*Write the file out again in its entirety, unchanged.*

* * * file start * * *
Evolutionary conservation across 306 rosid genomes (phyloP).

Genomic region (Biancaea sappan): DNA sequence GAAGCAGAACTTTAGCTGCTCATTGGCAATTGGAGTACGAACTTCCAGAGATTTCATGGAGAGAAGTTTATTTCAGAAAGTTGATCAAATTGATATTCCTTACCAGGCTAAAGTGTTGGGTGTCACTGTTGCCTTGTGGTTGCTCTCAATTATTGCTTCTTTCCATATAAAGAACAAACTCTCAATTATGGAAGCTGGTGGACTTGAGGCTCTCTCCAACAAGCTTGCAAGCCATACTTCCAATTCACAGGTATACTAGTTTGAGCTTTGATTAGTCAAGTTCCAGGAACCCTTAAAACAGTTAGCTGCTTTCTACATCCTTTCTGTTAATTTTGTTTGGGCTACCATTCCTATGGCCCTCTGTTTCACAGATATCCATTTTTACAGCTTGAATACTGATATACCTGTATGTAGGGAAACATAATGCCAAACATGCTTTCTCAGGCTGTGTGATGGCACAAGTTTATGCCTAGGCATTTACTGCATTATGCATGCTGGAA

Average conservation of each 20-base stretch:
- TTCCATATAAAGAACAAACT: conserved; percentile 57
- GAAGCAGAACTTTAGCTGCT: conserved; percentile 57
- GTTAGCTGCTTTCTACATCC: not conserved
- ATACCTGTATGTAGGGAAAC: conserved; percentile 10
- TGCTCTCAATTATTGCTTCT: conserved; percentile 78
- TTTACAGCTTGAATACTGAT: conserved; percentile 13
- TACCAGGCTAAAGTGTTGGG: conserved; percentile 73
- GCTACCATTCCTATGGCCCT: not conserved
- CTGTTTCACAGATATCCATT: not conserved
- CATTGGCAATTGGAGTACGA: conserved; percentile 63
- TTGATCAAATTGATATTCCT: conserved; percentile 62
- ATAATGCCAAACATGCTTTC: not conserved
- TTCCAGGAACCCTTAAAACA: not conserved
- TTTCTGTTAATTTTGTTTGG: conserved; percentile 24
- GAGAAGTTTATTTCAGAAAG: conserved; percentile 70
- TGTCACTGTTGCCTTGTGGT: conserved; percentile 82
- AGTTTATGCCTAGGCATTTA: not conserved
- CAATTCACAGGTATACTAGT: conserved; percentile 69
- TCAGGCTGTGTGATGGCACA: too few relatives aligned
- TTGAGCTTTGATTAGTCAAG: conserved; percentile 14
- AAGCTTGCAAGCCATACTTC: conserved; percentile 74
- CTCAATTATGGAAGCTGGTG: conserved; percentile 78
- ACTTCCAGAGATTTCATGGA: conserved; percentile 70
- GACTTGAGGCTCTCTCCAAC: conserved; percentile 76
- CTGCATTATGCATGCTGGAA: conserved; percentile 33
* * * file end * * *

Evolutionary conservation across 306 rosid genomes (phyloP).

Genomic region (Biancaea sappan): DNA sequence GAAGCAGAACTTTAGCTGCTCATTGGCAATTGGAGTACGAACTTCCAGAGATTTCATGGAGAGAAGTTTATTTCAGAAAGTTGATCAAATTGATATTCCTTACCAGGCTAAAGTGTTGGGTGTCACTGTTGCCTTGTGGTTGCTCTCAATTATTGCTTCTTTCCATATAAAGAACAAACTCTCAATTATGGAAGCTGGTGGACTTGAGGCTCTCTCCAACAAGCTTGCAAGCCATACTTCCAATTCACAGGTATACTAGTTTGAGCTTTGATTAGTCAAGTTCCAGGAACCCTTAAAACAGTTAGCTGCTTTCTACATCCTTTCTGTTAATTTTGTTTGGGCTACCATTCCTATGGCCCTCTGTTTCACAGATATCCATTTTTACAGCTTGAATACTGATATACCTGTATGTAGGGAAACATAATGCCAAACATGCTTTCTCAGGCTGTGTGATGGCACAAGTTTATGCCTAGGCATTTACTGCATTATGCATGCTGGAA

Average conservation of each 20-base stretch:
- TTCCATATAAAGAACAAACT: conserved; percentile 57
- GAAGCAGAACTTTAGCTGCT: conserved; percentile 57
- GTTAGCTGCTTTCTACATCC: not conserved
- ATACCTGTATGTAGGGAAAC: conserved; percentile 10
- TGCTCTCAATTATTGCTTCT: conserved; percentile 78
- TTTACAGCTTGAATACTGAT: conserved; percentile 13
- TACCAGGCTAAAGTGTTGGG: conserved; percentile 73
- GCTACCATTCCTATGGCCCT: not conserved
- CTGTTTCACAGATATCCATT: not conserved
- CATTGGCAATTGGAGTACGA: conserved; percentile 63
- TTGATCAAATTGATATTCCT: conserved; percentile 62
- ATAATGCCAAACATGCTTTC: not conserved
- TTCCAGGAACCCTTAAAACA: not conserved
- TTTCTGTTAATTTTGTTTGG: conserved; percentile 24
- GAGAAGTTTATTTCAGAAAG: conserved; percentile 70
- TGTCACTGTTGCCTTGTGGT: conserved; percentile 82
- AGTTTATGCCTAGGCATTTA: not conserved
- CAATTCACAGGTATACTAGT: conserved; percentile 69
- TCAGGCTGTGTGATGGCACA: too few relatives aligned
- TTGAGCTTTGATTAGTCAAG: conserved; percentile 14
- AAGCTTGCAAGCCATACTTC: conserved; percentile 74
- CTCAATTATGGAAGCTGGTG: conserved; percentile 78
- ACTTCCAGAGATTTCATGGA: conserved; percentile 70
- GACTTGAGGCTCTCTCCAAC: conserved; percentile 76
- CTGCATTATGCATGCTGGAA: conserved; percentile 33